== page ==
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The ratings system in app stores, whereby users rate apps between one and five stars, needs fixing.
Many high-level developers are up in arms about many apps’ pop-up review prompts, claiming they are no better than a spammy Web browser pop-up ad. They are calling for Apple to ban these intrusive “Rate This App” dialogs.
As a developer, it is natural to want to present users with the cleanest, most streamlined user experience possible. But the catch-22 behind the sentiment is that too many developers are dependent on these prompts to generate more ratings.
High app ratings drive higher download rates, which in turn lead to greater revenue potential for all developers. And there isn’t really a more effective review-generating alternative to these pop-up dialogs.
Once a user downloads an app, the reality is that there are fewer opportunities to get more income from that user.
Because of this, a review becomes essential to the developer. It acts as a form of marketing that will be seen by the next potential customer. So what’s the solution?
Ideally, developers themselves will come up with a more effective ratings vehicle, one that would be less intrusive, perhaps by being better integrated with the app experience. Or, platform operators such as Google and Apple could make changes to the structure of their app stores or the app review system, in order to make developers less focused on getting stars. For example, they might develop an algorithm that scrapes and analyses text-based reviews to give an app a score, which would remove developers’ incentives to collected five-star reviews at all costs.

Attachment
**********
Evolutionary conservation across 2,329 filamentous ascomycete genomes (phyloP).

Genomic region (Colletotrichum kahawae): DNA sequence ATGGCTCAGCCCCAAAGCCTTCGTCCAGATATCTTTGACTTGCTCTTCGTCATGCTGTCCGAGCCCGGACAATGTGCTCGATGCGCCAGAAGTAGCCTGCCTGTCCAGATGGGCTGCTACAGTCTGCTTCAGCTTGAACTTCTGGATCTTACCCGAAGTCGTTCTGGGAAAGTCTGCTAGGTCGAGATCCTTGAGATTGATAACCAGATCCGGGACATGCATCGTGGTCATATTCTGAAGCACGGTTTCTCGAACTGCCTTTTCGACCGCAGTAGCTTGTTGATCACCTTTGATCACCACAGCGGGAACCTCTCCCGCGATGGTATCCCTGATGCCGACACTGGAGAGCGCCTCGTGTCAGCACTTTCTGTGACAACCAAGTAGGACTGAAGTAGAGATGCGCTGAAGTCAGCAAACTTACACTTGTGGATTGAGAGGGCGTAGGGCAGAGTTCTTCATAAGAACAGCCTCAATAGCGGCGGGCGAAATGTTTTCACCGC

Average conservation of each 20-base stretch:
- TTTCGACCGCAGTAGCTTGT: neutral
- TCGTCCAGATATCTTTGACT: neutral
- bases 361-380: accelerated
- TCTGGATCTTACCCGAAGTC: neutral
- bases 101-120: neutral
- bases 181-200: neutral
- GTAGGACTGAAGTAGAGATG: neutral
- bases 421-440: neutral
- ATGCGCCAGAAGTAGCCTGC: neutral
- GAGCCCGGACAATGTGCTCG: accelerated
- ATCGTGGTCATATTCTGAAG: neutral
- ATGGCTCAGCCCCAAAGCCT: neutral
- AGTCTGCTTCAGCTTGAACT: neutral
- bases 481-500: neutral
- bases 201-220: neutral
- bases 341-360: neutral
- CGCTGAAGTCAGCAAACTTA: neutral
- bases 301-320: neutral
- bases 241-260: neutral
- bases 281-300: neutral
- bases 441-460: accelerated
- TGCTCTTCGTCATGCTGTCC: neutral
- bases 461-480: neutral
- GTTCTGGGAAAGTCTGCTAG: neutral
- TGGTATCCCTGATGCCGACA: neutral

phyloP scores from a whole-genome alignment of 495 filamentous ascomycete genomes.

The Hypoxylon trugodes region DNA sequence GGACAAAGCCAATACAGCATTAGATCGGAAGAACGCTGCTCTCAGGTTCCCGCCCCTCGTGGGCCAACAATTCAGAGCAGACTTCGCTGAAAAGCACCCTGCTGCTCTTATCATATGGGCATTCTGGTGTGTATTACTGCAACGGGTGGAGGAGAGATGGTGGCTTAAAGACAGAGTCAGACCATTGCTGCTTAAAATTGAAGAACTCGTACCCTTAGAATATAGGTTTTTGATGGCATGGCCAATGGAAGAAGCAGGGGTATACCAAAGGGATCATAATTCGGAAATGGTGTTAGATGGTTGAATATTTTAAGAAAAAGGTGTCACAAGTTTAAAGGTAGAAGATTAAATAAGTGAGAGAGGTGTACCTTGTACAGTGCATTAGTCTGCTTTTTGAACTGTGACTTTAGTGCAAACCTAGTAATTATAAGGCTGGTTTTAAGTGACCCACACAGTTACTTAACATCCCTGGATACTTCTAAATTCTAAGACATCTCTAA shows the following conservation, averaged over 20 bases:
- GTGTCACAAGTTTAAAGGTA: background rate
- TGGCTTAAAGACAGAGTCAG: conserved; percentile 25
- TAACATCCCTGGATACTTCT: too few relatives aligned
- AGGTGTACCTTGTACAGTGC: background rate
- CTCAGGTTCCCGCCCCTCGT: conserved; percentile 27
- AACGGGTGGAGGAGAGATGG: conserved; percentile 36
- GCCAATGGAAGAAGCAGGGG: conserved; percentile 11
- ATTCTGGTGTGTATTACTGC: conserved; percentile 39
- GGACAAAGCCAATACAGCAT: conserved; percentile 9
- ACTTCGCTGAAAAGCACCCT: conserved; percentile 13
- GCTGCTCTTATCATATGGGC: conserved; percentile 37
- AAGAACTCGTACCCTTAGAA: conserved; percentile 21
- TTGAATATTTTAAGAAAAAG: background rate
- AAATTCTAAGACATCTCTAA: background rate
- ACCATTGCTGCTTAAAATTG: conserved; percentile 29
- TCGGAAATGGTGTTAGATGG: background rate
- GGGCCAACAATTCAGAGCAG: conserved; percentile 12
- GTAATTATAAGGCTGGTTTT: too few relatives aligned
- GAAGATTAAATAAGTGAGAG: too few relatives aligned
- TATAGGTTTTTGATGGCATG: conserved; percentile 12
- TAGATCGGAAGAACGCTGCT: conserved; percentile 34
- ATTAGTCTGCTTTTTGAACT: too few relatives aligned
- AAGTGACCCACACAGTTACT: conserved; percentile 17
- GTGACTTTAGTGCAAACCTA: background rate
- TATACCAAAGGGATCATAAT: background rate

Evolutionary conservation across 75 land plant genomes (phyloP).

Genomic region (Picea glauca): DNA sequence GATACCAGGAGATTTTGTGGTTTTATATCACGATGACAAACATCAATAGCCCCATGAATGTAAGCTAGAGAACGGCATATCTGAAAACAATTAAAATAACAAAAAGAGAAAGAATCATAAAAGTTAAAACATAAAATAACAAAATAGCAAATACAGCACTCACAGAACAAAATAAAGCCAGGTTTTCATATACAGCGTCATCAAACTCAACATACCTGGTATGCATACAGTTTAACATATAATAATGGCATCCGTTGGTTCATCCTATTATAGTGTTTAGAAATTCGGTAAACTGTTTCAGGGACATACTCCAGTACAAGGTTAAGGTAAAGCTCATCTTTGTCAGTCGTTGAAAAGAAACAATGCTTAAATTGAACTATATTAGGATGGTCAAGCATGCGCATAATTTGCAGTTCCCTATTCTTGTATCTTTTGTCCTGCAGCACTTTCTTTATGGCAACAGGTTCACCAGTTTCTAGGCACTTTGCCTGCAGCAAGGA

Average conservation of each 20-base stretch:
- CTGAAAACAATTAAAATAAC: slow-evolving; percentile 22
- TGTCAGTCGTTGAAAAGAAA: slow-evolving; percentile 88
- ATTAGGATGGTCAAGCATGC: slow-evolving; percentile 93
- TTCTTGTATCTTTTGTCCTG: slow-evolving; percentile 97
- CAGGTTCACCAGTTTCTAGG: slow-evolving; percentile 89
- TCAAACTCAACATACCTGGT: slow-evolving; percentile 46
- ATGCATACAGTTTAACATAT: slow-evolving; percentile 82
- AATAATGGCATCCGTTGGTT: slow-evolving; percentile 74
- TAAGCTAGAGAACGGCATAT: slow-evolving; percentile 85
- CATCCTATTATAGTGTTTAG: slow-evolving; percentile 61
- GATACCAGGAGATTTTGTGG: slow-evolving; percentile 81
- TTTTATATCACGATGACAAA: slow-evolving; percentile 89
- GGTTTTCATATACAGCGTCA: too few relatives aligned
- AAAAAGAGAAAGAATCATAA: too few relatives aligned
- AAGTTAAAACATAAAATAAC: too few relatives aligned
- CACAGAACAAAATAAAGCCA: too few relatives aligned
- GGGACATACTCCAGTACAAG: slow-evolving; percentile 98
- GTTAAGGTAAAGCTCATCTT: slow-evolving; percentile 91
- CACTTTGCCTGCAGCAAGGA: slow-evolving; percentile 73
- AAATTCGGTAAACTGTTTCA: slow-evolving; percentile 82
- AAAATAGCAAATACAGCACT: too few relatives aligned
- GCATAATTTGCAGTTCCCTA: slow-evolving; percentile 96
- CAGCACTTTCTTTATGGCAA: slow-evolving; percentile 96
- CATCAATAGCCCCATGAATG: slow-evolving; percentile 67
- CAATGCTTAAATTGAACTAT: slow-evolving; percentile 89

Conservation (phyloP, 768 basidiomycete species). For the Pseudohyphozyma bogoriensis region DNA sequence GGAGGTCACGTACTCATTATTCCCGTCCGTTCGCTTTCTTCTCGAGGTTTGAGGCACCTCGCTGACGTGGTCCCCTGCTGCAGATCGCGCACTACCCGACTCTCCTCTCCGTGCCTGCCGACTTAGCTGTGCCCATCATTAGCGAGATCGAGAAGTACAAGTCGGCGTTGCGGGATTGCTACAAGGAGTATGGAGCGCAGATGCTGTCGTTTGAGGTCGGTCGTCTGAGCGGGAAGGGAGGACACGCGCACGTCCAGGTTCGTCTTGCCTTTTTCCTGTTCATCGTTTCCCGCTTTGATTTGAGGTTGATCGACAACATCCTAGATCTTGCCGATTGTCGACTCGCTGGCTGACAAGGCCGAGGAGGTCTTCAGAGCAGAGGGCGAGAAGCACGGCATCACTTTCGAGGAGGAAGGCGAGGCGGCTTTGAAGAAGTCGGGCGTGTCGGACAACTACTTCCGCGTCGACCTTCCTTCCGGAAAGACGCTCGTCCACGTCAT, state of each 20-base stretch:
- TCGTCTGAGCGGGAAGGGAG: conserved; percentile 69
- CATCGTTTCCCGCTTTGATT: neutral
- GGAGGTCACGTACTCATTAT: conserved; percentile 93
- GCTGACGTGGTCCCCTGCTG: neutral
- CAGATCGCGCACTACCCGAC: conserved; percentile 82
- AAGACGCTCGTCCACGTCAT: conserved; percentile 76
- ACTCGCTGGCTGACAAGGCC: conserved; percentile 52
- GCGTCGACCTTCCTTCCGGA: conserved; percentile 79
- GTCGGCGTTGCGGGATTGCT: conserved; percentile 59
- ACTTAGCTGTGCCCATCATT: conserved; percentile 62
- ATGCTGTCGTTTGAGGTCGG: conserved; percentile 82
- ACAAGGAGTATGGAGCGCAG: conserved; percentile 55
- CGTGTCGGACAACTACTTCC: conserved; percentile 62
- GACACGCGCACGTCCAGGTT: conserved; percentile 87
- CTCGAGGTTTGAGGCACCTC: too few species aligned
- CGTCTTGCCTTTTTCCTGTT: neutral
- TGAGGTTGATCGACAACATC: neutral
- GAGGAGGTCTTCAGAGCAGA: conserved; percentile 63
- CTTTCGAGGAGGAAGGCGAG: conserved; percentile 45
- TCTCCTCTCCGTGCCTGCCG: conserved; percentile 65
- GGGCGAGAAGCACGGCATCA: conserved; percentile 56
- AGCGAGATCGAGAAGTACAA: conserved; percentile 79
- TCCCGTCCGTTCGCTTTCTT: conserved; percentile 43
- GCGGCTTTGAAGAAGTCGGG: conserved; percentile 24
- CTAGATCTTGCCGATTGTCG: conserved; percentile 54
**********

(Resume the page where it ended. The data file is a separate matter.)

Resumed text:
The “Rate This App” controversy was taken up by iOS-focused writer and developer John Gruber, and was further commented upon in the Apple developer community by developer Marco Arment and blogger Chris Gonzalez.
In other news…
Apple is building a proprietary real-time ad bidding exchange that will help automate the sale of in-app ads, so that the rest of its iAds team can focus on iTunes Radio. (AdWeek)
Amazon has acquired mobile payments company Gopago, which specialises in apps for iOS and Android that allow for customers to purchase a good from their phone before picking it up in the store. (TechCrunch)
Samsung has come out saying it wants to sell 330 million smartphone units during 2014. To do so, it will debut a brand new low-cost handset, the Galaxy Core Advance. (The Next Web)
Promoted accounts ads on Twitter will now be appearing on all mobile devices. (All Things Digital)
In order to sell more units of the Kindle Fire HDX, Amazon is offering potential new customers a 9-month payment plan for the tablet. The main goal of Kindle Fire products is that they be used as a platform for customers to purchase Amazon products, content and more. (All Things Digital)
Tech writer Tim Bajarin thinks Google will spin off its Motorola division and that the PC market may actually grow in 2014. Here are some of his other predictions for the new year. (Tech Opinions)
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